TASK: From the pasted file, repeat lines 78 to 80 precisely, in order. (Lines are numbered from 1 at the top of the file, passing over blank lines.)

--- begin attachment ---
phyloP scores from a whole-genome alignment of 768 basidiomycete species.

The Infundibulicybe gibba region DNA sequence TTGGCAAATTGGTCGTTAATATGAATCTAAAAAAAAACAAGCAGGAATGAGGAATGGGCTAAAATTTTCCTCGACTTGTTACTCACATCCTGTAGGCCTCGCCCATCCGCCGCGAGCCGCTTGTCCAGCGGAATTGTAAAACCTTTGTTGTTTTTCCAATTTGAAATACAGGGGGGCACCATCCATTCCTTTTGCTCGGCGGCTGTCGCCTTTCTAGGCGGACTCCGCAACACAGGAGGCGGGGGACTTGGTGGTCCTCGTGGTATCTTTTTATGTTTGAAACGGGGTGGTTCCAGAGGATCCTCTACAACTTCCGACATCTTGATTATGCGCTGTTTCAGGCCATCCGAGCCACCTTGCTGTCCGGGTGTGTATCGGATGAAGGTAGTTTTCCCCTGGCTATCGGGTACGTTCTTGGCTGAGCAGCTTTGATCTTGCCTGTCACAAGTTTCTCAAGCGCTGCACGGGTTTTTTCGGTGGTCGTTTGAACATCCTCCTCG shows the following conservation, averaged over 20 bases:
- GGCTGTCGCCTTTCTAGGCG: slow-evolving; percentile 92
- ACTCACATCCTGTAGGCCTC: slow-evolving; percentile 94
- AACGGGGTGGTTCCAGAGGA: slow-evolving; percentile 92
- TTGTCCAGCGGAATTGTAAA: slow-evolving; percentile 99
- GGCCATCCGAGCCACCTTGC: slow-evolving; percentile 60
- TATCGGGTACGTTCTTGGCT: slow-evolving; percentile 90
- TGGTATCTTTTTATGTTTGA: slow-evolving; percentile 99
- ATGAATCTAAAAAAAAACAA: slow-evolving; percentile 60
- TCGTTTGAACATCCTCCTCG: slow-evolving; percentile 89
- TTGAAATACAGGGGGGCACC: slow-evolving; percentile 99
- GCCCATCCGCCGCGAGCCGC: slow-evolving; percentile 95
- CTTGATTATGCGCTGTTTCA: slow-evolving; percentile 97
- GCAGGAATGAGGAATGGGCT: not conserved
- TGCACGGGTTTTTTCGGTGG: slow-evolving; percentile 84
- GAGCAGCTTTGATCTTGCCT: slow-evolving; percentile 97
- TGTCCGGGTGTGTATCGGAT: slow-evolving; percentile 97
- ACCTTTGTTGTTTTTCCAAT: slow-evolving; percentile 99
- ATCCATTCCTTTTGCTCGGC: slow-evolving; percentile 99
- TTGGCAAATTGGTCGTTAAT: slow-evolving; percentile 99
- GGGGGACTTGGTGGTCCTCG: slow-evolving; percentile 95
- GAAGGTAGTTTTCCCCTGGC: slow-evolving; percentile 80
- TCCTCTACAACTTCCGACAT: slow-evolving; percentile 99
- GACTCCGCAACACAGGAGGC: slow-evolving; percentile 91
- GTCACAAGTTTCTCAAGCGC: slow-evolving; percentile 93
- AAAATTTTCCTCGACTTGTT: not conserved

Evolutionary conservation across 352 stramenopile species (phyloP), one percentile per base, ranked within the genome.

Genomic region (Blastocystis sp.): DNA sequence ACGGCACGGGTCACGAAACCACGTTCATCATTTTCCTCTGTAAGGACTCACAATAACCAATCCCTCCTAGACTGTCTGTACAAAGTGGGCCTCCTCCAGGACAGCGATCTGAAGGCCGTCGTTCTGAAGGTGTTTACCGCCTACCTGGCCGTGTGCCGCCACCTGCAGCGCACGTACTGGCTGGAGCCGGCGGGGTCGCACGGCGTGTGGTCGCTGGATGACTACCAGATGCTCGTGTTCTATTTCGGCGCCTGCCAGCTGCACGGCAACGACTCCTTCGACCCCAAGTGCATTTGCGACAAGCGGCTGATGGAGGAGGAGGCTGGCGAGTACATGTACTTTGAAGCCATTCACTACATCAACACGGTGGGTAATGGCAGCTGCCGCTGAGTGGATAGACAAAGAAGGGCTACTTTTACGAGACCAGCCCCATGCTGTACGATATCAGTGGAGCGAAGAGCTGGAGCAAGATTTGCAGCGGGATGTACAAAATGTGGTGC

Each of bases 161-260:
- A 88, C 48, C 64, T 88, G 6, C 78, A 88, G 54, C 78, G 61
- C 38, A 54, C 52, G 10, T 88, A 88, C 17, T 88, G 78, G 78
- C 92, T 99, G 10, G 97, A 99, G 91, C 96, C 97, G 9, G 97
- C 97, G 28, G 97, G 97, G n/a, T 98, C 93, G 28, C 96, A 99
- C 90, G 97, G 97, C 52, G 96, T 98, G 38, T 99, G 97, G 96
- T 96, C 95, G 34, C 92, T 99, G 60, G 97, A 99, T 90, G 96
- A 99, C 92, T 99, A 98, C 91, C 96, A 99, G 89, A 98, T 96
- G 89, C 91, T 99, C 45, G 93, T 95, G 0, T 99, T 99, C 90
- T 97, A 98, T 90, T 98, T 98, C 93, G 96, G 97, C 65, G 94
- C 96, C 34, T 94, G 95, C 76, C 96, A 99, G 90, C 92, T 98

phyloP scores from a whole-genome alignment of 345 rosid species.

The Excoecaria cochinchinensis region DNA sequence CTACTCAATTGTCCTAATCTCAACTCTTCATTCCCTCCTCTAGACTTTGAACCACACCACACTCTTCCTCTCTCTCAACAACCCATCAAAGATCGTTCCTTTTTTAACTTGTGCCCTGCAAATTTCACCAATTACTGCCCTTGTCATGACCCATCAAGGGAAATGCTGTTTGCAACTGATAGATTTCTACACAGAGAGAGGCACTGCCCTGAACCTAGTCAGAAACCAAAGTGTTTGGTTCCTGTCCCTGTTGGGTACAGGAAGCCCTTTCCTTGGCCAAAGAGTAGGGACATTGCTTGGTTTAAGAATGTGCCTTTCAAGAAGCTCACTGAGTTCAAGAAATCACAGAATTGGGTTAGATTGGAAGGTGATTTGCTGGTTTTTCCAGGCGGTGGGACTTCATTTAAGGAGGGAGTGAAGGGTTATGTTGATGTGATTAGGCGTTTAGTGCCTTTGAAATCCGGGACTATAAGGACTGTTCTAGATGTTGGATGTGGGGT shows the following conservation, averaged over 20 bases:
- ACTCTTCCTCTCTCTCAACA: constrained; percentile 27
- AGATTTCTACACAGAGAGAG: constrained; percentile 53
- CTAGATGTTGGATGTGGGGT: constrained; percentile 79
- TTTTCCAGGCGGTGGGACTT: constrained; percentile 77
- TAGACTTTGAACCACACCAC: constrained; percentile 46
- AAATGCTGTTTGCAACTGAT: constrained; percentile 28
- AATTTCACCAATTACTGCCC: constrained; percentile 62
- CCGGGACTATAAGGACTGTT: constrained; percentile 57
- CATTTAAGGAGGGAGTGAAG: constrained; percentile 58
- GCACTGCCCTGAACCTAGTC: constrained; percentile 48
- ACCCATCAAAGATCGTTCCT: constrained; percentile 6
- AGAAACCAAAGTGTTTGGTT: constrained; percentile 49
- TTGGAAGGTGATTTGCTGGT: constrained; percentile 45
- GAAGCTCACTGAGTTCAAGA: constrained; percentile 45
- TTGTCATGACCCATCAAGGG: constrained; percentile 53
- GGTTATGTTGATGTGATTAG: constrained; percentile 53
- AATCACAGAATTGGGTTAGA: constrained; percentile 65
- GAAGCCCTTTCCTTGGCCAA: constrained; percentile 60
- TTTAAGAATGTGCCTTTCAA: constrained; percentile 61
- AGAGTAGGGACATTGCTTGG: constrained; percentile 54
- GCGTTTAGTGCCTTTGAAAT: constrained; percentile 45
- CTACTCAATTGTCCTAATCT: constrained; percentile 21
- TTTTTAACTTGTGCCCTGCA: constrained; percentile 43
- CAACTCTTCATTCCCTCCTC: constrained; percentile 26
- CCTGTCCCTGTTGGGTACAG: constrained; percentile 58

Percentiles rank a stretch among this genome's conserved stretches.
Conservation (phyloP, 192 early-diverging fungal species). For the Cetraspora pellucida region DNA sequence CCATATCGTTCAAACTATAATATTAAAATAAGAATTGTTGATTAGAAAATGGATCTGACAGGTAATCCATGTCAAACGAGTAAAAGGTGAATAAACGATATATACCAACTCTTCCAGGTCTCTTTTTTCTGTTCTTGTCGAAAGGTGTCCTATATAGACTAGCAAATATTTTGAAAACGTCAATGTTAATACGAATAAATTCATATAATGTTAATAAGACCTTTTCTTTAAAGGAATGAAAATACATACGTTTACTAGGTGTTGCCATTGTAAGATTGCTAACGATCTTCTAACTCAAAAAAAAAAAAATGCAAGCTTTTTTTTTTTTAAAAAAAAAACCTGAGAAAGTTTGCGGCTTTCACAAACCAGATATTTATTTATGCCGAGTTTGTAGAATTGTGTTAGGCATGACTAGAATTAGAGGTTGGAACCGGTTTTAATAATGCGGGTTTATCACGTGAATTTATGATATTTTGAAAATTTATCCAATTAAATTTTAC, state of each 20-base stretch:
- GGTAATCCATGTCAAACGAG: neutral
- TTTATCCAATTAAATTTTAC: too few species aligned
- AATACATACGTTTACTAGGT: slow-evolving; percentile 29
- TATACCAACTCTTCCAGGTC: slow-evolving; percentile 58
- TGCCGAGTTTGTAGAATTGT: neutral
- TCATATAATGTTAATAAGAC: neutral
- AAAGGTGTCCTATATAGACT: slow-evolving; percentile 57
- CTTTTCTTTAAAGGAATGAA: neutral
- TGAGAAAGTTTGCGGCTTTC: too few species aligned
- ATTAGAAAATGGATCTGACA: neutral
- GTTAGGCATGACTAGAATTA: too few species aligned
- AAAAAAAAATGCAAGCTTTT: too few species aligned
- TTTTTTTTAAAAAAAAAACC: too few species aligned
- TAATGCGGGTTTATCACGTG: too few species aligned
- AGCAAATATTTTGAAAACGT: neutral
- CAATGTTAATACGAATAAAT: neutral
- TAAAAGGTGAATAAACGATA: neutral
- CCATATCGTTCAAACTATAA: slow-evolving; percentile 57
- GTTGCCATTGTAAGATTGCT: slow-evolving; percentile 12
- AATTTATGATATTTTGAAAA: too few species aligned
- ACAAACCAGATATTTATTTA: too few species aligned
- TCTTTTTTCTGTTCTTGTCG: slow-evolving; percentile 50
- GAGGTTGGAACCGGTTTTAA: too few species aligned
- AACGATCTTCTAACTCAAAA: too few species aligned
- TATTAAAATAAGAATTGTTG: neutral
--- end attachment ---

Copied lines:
- TGAGAAAGTTTGCGGCTTTC: too few species aligned
- ATTAGAAAATGGATCTGACA: neutral
- GTTAGGCATGACTAGAATTA: too few species aligned